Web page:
The summer of 2020 was a period of deep anger, sadness, and self-reflection for many members of the Queen's community. The police murders of George Floyd and Breonna Taylor in the U.S., along with the violent deaths of several Indigenous and Black people in Canada at the hands of police that spring, sparked outrage against racist and intersectional institutional violence as well as calls for a global "reckoning". Indigenous land defenders and water protectors across Turtle Island faced racism, violence, and persecution as they fought to assert their land rights, protect the earth, and the right to a safe, healthy environment. Around the world, members of queer, trans, Black, Indigenous, people of colour ("QTBIPOC") and disability communities stepped forward in protest against social injustice, once again sharing their experiences of violence and exclusion and demanding systemic accountability.
At Queen's, community members, particularly QTBIPOC students, courageously and at significant personal cost, shared their stories of victimization; this activism prompted difficult but necessary conversations at the Faculty and governance levels about the distance between Queen's professed commitment to equity and inclusion and the realities facing marginalized community members with respect to harassment, microaggressions, discrimination, exclusion, and sexual violence.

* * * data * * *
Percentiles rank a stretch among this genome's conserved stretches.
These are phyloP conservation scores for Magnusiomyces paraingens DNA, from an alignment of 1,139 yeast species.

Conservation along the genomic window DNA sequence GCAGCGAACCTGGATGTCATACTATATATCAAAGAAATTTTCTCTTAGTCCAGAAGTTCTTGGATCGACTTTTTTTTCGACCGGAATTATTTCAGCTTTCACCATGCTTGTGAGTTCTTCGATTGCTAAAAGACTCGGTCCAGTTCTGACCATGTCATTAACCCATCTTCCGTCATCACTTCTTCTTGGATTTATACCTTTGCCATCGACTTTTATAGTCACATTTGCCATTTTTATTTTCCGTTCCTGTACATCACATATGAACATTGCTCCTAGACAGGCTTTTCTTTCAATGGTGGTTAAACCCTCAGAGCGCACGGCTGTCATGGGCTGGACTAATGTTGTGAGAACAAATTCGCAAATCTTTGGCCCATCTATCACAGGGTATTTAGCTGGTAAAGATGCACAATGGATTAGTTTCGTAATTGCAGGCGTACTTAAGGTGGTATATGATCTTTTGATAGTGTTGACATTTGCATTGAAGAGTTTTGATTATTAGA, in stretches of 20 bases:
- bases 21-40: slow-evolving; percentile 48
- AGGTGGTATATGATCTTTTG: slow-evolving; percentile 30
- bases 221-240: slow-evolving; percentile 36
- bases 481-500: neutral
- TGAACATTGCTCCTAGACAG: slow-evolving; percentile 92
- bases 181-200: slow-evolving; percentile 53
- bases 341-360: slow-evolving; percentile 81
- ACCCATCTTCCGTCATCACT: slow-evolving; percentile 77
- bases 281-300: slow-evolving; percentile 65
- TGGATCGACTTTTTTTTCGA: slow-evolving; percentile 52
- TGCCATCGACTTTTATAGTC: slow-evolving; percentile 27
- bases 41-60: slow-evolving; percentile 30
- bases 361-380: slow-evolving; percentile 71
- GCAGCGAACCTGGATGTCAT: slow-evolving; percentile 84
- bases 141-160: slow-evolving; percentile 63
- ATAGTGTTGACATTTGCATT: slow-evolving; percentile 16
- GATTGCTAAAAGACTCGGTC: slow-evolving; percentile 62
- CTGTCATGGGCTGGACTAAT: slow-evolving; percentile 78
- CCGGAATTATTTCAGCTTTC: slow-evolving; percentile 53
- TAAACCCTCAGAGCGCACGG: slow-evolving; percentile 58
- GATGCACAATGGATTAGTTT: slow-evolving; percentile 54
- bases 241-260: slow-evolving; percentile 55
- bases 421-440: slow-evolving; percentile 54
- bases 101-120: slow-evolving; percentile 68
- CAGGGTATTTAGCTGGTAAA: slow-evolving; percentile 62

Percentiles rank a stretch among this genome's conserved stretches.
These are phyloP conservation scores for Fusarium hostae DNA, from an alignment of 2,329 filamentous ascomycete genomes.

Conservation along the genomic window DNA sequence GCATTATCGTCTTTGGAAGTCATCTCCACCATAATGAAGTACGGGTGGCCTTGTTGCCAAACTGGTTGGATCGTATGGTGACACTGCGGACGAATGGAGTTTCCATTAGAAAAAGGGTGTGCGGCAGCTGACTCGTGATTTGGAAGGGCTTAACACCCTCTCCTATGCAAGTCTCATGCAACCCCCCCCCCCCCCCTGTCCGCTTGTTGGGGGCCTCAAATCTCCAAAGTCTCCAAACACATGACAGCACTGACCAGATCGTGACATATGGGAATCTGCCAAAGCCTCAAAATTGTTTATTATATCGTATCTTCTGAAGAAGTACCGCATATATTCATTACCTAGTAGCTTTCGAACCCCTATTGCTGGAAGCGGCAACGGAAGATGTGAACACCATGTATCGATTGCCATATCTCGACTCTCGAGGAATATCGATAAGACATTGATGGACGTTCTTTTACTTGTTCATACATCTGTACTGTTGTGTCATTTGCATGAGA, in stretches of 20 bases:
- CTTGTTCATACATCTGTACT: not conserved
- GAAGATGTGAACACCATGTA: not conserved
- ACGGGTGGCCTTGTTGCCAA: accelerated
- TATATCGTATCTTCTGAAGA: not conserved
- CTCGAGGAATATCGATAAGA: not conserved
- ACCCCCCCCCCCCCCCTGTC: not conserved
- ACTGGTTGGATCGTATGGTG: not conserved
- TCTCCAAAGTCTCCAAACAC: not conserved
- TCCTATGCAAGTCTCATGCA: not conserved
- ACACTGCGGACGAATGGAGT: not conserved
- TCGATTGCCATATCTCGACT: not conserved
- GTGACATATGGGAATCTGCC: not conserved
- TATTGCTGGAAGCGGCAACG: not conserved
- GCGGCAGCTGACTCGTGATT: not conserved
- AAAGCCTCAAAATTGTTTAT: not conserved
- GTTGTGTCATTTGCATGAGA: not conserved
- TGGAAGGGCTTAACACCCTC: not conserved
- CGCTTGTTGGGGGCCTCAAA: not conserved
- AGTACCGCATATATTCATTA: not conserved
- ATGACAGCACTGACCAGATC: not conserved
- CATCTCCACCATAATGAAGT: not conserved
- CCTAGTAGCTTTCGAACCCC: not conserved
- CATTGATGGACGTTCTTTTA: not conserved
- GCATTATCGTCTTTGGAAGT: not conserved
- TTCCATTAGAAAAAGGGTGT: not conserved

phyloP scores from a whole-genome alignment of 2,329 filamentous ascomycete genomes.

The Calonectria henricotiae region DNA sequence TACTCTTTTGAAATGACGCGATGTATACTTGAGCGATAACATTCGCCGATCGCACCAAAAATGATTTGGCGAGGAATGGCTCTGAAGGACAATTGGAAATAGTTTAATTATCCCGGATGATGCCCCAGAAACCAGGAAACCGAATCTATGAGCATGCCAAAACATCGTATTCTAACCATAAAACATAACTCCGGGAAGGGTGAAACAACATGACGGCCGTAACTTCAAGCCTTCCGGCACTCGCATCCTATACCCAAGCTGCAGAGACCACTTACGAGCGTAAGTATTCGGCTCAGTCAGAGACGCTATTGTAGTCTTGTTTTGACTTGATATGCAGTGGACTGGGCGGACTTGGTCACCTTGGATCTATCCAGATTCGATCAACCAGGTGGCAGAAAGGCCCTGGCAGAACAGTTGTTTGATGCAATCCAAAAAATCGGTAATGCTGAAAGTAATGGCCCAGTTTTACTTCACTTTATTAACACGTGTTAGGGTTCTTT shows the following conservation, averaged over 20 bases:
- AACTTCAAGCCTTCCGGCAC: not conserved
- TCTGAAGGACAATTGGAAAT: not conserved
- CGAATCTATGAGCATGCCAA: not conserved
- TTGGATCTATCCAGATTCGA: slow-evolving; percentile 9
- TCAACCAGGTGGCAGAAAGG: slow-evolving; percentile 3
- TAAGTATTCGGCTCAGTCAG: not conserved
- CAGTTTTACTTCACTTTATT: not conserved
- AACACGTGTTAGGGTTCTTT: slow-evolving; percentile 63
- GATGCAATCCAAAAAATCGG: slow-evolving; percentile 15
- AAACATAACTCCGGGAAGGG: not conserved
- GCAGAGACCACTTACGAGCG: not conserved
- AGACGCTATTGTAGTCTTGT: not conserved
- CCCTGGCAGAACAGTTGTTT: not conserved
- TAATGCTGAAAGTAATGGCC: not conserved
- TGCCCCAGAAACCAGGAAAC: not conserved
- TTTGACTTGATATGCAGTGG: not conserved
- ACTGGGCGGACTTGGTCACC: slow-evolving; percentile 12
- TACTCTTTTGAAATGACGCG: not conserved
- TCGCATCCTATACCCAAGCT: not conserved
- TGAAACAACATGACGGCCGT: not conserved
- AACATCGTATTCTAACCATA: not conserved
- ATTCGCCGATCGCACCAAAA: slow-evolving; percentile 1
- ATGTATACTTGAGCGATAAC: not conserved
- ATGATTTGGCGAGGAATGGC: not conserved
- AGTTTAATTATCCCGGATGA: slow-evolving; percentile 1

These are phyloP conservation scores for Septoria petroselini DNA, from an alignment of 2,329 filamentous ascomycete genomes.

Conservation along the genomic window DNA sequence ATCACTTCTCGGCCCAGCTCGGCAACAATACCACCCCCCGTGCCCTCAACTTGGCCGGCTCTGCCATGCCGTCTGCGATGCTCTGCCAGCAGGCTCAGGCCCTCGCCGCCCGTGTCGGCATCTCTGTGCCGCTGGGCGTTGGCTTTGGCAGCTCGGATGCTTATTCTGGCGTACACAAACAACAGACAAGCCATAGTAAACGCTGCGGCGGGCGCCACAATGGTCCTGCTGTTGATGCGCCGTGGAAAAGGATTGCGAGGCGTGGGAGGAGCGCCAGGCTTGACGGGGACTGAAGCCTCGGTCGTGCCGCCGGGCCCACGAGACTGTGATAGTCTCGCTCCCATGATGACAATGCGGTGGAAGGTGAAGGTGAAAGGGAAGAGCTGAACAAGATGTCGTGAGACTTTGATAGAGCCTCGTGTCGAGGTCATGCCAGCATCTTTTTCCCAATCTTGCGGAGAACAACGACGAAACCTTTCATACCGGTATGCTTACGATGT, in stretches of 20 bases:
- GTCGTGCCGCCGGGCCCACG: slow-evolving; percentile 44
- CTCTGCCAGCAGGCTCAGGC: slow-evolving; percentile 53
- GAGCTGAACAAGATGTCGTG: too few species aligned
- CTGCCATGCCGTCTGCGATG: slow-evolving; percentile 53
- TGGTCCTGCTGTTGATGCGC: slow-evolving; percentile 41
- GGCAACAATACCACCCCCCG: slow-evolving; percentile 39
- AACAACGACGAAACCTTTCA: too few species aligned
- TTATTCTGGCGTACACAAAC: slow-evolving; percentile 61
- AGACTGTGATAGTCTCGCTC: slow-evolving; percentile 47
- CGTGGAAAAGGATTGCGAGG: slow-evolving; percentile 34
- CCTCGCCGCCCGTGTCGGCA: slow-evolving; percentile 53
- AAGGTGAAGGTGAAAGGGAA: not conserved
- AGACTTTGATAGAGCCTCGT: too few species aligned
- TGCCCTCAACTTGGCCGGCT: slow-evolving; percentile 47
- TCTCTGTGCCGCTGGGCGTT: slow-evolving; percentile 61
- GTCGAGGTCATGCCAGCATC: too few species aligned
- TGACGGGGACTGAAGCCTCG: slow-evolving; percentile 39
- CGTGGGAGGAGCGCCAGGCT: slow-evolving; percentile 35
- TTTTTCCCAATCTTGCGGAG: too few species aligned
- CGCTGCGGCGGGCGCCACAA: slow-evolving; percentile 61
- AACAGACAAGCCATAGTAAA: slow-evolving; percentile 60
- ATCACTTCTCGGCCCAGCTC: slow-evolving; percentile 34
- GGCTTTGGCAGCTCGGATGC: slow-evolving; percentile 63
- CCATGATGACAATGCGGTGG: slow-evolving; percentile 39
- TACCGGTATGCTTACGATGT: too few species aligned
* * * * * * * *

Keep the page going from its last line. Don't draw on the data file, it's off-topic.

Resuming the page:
At the administrative level, one result of these conversations was the release of a Declaration of Commitment to Address Systemic Racism written and signed by Principal Patrick Deane and Queen's senior leadership. The Declaration commits senior leadership to several actions intended to foster a climate of inclusion at Queen's including efforts to "Introduce campus climate metrics to measure campus culture, progress, and impact of anti-racism initiatives." The Student Experiences Survey, led by the Division of Student Affairs, and the Human Rights and Equity Office, is one response to this particular action item under the declaration.
All Queen’s students were invited to complete the Student Experiences Survey between March 4 - 26, 2021. We are grateful to all students who took the time to participate and share insight and perspectives on what are challenging and deeply personal subjects – we know for many this wasn't easy. Students' voices will continue to inform and measure the progress and effects of equity, inclusion, anti-racism and anti-violence initiatives, including the Declaration.
An iteration of this survey, known as the Shift Survey, will be sent out to students every two years to continue to gather information about campus climate as it pertains to these topics.
A Note to Readers: The reports below review Queen’s students’ experiences and perceptions of campus safety, incidents of exclusion, harassment, racism and sexual violence.
These are difficult topics. If you feel overwhelmed at any point while reading this document or reflecting on the topics of this report, pay attention to your needs. There are resources to support you. Visit Student Support and Resources to learn more.
"The results of the Student Experiences Survey are not something that should be taken lightly. The results are shocking, but not surprising, and speak for themselves. They have helped us to create a long-term guiding question: How do we change the culture of Queen's and who we attract to the University?"
4th year Applied Economics Student, Student Advisory Group representative
A Letter From Principal Deane To All Students
Read a letter to students from Principal Patrick Deane about the report, From Input to Action: Your Voice Matters.